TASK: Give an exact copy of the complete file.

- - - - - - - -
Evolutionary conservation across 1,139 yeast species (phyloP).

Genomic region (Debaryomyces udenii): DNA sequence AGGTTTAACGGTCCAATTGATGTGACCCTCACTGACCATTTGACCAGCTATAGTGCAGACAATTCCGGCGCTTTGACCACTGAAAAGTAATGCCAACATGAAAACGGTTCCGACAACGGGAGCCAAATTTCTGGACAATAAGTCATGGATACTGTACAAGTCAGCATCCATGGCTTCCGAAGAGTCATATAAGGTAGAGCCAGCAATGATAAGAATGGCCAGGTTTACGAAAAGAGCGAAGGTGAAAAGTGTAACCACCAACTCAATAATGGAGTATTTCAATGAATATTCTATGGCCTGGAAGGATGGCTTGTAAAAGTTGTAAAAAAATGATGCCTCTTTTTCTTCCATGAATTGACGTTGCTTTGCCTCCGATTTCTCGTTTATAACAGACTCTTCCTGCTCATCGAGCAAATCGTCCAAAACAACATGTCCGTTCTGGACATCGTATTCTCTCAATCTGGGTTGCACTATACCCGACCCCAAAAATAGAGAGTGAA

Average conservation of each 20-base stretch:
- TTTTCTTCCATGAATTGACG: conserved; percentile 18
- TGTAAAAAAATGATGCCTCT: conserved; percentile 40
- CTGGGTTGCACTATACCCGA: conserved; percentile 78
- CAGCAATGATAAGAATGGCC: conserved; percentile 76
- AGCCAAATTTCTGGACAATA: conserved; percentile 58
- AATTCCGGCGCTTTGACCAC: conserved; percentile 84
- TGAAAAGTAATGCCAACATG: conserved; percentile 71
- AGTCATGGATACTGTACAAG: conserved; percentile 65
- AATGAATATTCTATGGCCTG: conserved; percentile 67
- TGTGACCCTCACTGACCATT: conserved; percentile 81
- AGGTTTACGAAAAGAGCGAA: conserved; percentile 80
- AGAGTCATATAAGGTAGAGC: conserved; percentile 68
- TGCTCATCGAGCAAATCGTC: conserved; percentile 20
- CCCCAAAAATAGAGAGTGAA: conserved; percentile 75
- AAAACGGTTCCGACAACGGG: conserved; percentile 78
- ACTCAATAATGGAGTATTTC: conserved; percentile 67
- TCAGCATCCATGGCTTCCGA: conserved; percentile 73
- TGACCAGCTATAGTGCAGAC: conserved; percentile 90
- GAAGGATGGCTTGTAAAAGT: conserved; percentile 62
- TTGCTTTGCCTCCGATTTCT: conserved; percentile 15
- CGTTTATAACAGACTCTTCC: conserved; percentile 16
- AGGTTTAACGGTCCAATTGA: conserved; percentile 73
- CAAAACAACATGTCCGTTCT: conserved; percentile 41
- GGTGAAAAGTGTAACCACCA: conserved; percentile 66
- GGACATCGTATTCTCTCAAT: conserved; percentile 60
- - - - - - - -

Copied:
Evolutionary conservation across 1,139 yeast species (phyloP).

Genomic region (Debaryomyces udenii): DNA sequence AGGTTTAACGGTCCAATTGATGTGACCCTCACTGACCATTTGACCAGCTATAGTGCAGACAATTCCGGCGCTTTGACCACTGAAAAGTAATGCCAACATGAAAACGGTTCCGACAACGGGAGCCAAATTTCTGGACAATAAGTCATGGATACTGTACAAGTCAGCATCCATGGCTTCCGAAGAGTCATATAAGGTAGAGCCAGCAATGATAAGAATGGCCAGGTTTACGAAAAGAGCGAAGGTGAAAAGTGTAACCACCAACTCAATAATGGAGTATTTCAATGAATATTCTATGGCCTGGAAGGATGGCTTGTAAAAGTTGTAAAAAAATGATGCCTCTTTTTCTTCCATGAATTGACGTTGCTTTGCCTCCGATTTCTCGTTTATAACAGACTCTTCCTGCTCATCGAGCAAATCGTCCAAAACAACATGTCCGTTCTGGACATCGTATTCTCTCAATCTGGGTTGCACTATACCCGACCCCAAAAATAGAGAGTGAA

Average conservation of each 20-base stretch:
- TTTTCTTCCATGAATTGACG: conserved; percentile 18
- TGTAAAAAAATGATGCCTCT: conserved; percentile 40
- CTGGGTTGCACTATACCCGA: conserved; percentile 78
- CAGCAATGATAAGAATGGCC: conserved; percentile 76
- AGCCAAATTTCTGGACAATA: conserved; percentile 58
- AATTCCGGCGCTTTGACCAC: conserved; percentile 84
- TGAAAAGTAATGCCAACATG: conserved; percentile 71
- AGTCATGGATACTGTACAAG: conserved; percentile 65
- AATGAATATTCTATGGCCTG: conserved; percentile 67
- TGTGACCCTCACTGACCATT: conserved; percentile 81
- AGGTTTACGAAAAGAGCGAA: conserved; percentile 80
- AGAGTCATATAAGGTAGAGC: conserved; percentile 68
- TGCTCATCGAGCAAATCGTC: conserved; percentile 20
- CCCCAAAAATAGAGAGTGAA: conserved; percentile 75
- AAAACGGTTCCGACAACGGG: conserved; percentile 78
- ACTCAATAATGGAGTATTTC: conserved; percentile 67
- TCAGCATCCATGGCTTCCGA: conserved; percentile 73
- TGACCAGCTATAGTGCAGAC: conserved; percentile 90
- GAAGGATGGCTTGTAAAAGT: conserved; percentile 62
- TTGCTTTGCCTCCGATTTCT: conserved; percentile 15
- CGTTTATAACAGACTCTTCC: conserved; percentile 16
- AGGTTTAACGGTCCAATTGA: conserved; percentile 73
- CAAAACAACATGTCCGTTCT: conserved; percentile 41
- GGTGAAAAGTGTAACCACCA: conserved; percentile 66
- GGACATCGTATTCTCTCAAT: conserved; percentile 60